While reading a story in the latest volume of The Journey Prize Stories (more on that collection in a later post) I came across this passing reference to the Group of Seven:  “Straight ahead a group of smallish islands.  Like the Group of Seven but realer and more sad.”  The narrator’s incidental reminder of this ground-breaking group of Canadian artists, who first rose to prominence in the 1920s (although several painted well after this period), prompted me to refresh my knowledge of an amazing band of painters who are not well-known to many people here in the U.S., but who collectively serve as a cultural touchstone for Canadians, as indicated by the above quote from the story I was reading.

Lawren Harris, Clouds, Lake Superior

The members of the group initially consisted of Franklin Carmichael, Lawren Harris, A.Y. Jackson,  Frank Johnston, Arthur Lismer, J.E.H. MacDonald and Frederick Varley.  Frank Johnston left the group in 1926 and A.J. Casson was invited to take his place.  In addition, Tom Thomson and Emily Carr are also closely associated with the principal seven, and Thomson, in particular, was very influential even though his passing in 1917 preceded the group’s most prolific period.  It’s fair to say that their collective focus on the Canadian landscape helped define in the popular imagination the majesty of Canada’s vast natural treasures.

Frederick Varley, Stormy Weather, Georgian Bay

Their work reminds me of the more loosely defined California School of American landscapists, whose many paintings of the American West during the first half of the Twentieth Century exhibit a subject matter and color palette remarkably similar to that of the Group of Seven.  Both groups were obviously borrowing from and re-interpreting the approaches developed by the French Impressionists several decades earlier, and the Group of Seven evolved to adopt the vivid colors of Post-Impressionism and the simplified forms of abstraction of Art Nouveau.  While other points of commonality can be found between the work of these artists and others here in the States (for instance, Lawren Harris’s spare abstracted landscapes bear a striking resemblance to some of Georgia O’Keeffe’s pieces), even if one does not recognize these connections there is much to appreciate in the Group’s representations of Canada’s diverse geography.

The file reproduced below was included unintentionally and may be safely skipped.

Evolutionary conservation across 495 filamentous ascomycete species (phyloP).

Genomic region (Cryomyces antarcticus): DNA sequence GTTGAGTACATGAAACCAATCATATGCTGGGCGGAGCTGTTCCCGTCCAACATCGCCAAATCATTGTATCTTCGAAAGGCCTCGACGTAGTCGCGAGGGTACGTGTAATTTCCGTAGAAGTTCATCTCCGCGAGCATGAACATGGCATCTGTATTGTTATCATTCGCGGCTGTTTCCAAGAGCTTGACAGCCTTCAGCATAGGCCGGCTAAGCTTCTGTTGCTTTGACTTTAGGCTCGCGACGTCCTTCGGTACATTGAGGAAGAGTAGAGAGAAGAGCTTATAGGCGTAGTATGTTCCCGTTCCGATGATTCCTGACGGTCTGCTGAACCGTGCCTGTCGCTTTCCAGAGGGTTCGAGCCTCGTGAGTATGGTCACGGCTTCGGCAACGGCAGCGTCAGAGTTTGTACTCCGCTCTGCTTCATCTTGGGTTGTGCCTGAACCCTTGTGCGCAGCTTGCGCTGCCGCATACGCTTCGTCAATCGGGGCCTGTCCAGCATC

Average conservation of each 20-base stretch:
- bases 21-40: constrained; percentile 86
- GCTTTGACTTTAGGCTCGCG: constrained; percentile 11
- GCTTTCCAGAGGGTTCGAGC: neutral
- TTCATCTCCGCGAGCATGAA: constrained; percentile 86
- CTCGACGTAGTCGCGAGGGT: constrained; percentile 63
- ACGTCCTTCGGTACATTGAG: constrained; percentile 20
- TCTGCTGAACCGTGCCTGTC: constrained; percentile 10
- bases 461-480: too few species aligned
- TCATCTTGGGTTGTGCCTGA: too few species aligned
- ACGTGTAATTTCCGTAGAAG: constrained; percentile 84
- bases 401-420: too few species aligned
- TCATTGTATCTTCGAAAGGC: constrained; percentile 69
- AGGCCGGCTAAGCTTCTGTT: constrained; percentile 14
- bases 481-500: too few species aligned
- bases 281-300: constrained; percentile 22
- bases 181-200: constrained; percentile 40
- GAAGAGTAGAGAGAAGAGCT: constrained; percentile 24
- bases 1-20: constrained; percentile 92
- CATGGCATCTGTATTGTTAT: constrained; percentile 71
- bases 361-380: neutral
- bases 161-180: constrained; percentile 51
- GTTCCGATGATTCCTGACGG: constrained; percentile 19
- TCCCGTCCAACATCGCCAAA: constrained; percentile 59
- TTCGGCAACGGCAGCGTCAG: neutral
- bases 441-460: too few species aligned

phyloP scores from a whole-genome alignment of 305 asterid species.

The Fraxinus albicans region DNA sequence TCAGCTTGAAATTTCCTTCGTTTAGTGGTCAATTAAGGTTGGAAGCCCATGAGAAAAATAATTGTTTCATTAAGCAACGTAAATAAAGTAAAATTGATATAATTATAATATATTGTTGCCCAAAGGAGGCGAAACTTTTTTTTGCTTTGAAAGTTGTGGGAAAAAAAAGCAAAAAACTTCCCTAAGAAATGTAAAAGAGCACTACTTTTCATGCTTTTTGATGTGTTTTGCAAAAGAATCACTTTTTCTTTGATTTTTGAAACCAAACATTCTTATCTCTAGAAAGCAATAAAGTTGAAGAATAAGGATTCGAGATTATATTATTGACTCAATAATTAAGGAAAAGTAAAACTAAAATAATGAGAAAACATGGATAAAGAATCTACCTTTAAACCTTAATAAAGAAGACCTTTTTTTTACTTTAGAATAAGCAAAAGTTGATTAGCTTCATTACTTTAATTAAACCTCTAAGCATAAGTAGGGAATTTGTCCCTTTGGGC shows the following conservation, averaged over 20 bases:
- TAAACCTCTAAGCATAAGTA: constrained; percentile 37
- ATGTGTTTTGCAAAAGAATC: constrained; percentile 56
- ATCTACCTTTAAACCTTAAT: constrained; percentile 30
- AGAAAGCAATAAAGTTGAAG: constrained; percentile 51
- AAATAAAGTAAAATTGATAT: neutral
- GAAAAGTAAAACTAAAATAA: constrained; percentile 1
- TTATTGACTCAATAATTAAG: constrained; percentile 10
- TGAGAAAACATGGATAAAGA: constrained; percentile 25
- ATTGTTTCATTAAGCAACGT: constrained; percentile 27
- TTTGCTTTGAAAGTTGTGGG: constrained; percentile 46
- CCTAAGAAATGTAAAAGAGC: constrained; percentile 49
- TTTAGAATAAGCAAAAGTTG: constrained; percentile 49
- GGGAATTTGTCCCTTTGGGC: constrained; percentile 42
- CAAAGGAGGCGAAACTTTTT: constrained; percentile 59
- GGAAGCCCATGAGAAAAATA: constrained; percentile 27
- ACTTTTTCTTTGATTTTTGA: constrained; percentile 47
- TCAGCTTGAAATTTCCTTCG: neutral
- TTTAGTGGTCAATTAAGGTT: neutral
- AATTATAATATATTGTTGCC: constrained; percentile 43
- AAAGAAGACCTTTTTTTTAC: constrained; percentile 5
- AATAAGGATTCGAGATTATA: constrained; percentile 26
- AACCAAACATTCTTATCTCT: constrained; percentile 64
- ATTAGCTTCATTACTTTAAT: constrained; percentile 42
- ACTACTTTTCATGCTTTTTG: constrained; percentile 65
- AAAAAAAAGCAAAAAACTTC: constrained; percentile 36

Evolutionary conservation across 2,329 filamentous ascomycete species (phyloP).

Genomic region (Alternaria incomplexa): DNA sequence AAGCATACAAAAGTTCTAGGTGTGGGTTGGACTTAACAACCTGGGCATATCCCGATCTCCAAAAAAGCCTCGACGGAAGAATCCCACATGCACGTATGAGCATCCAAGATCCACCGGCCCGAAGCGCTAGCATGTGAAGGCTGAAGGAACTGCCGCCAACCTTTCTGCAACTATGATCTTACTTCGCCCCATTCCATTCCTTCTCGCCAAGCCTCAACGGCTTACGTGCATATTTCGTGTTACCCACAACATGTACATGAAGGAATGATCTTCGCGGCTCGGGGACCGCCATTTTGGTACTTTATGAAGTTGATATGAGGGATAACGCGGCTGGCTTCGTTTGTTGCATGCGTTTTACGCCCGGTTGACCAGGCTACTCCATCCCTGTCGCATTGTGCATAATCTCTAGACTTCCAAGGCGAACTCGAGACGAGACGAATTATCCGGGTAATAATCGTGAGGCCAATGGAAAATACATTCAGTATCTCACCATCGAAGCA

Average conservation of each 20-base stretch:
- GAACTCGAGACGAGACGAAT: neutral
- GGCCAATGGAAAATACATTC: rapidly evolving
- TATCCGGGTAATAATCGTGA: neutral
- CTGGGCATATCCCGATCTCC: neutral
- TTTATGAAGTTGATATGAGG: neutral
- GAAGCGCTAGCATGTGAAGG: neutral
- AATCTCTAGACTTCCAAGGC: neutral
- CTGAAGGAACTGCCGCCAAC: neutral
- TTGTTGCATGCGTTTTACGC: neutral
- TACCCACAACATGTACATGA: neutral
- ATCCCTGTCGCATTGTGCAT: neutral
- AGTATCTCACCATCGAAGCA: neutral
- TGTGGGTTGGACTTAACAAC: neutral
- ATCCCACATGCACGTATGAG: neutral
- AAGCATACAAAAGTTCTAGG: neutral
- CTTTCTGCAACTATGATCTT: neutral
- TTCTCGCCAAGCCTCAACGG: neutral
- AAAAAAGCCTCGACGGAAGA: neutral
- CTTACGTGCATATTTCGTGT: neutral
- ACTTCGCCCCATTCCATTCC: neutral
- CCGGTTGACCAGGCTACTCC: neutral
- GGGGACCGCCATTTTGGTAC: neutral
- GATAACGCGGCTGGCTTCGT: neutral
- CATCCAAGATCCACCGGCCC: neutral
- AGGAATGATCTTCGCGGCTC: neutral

A.J. Casson, Rapids

As a whole the Group of Seven were prolific and their paintings and other works are held in many Canadian and other museums and collections.  There are also several useful websites devoted to the Group with rich resources available for further exploration.  Most notably, perhaps, is the site for Ontario’s McMichael Canadian Art Collection / Gallery (http://www.mcmichael.com/collection/seven/index.cfm), which houses one of the largest collections of the Group’s works.  The CBC has a wonderful set of digital archives (http://archives.cbc.ca/arts_entertainment/visual_arts/topics/754/) featuring video and audio on various aspects of the work of the Group, including rare interviews and footage of some of the artists themselves.